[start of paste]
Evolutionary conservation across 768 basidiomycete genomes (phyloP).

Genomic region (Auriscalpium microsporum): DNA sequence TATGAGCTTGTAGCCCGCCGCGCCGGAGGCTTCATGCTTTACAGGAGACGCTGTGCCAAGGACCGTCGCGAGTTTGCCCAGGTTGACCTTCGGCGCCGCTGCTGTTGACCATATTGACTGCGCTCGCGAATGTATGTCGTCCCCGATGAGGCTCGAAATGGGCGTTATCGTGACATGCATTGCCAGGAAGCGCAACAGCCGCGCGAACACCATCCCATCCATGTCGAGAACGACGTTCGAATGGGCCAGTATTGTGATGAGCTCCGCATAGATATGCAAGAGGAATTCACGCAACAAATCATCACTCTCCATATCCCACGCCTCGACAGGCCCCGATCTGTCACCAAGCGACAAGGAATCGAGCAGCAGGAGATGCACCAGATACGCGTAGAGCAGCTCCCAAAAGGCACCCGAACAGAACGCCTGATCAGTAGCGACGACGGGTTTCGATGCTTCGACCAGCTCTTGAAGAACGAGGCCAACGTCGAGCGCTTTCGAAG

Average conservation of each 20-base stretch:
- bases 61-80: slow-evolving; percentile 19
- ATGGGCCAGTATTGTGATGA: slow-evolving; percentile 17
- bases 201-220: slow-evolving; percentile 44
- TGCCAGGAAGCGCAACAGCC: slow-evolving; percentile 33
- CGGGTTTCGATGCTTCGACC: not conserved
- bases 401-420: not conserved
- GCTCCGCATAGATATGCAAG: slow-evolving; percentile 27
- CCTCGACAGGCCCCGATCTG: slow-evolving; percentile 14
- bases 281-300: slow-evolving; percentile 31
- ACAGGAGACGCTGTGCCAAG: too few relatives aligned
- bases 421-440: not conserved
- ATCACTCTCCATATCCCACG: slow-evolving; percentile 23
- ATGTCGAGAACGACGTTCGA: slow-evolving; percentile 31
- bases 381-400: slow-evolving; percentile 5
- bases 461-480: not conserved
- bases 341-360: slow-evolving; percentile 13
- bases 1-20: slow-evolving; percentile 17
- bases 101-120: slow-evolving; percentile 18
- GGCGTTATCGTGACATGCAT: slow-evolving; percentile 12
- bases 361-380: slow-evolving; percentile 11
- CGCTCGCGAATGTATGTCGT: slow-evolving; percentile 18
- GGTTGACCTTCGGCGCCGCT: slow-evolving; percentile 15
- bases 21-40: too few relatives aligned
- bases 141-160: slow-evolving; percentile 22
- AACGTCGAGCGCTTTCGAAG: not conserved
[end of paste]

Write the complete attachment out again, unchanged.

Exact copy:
Evolutionary conservation across 768 basidiomycete genomes (phyloP).

Genomic region (Auriscalpium microsporum): DNA sequence TATGAGCTTGTAGCCCGCCGCGCCGGAGGCTTCATGCTTTACAGGAGACGCTGTGCCAAGGACCGTCGCGAGTTTGCCCAGGTTGACCTTCGGCGCCGCTGCTGTTGACCATATTGACTGCGCTCGCGAATGTATGTCGTCCCCGATGAGGCTCGAAATGGGCGTTATCGTGACATGCATTGCCAGGAAGCGCAACAGCCGCGCGAACACCATCCCATCCATGTCGAGAACGACGTTCGAATGGGCCAGTATTGTGATGAGCTCCGCATAGATATGCAAGAGGAATTCACGCAACAAATCATCACTCTCCATATCCCACGCCTCGACAGGCCCCGATCTGTCACCAAGCGACAAGGAATCGAGCAGCAGGAGATGCACCAGATACGCGTAGAGCAGCTCCCAAAAGGCACCCGAACAGAACGCCTGATCAGTAGCGACGACGGGTTTCGATGCTTCGACCAGCTCTTGAAGAACGAGGCCAACGTCGAGCGCTTTCGAAG

Average conservation of each 20-base stretch:
- bases 61-80: slow-evolving; percentile 19
- ATGGGCCAGTATTGTGATGA: slow-evolving; percentile 17
- bases 201-220: slow-evolving; percentile 44
- TGCCAGGAAGCGCAACAGCC: slow-evolving; percentile 33
- CGGGTTTCGATGCTTCGACC: not conserved
- bases 401-420: not conserved
- GCTCCGCATAGATATGCAAG: slow-evolving; percentile 27
- CCTCGACAGGCCCCGATCTG: slow-evolving; percentile 14
- bases 281-300: slow-evolving; percentile 31
- ACAGGAGACGCTGTGCCAAG: too few relatives aligned
- bases 421-440: not conserved
- ATCACTCTCCATATCCCACG: slow-evolving; percentile 23
- ATGTCGAGAACGACGTTCGA: slow-evolving; percentile 31
- bases 381-400: slow-evolving; percentile 5
- bases 461-480: not conserved
- bases 341-360: slow-evolving; percentile 13
- bases 1-20: slow-evolving; percentile 17
- bases 101-120: slow-evolving; percentile 18
- GGCGTTATCGTGACATGCAT: slow-evolving; percentile 12
- bases 361-380: slow-evolving; percentile 11
- CGCTCGCGAATGTATGTCGT: slow-evolving; percentile 18
- GGTTGACCTTCGGCGCCGCT: slow-evolving; percentile 15
- bases 21-40: too few relatives aligned
- bases 141-160: slow-evolving; percentile 22
- AACGTCGAGCGCTTTCGAAG: not conserved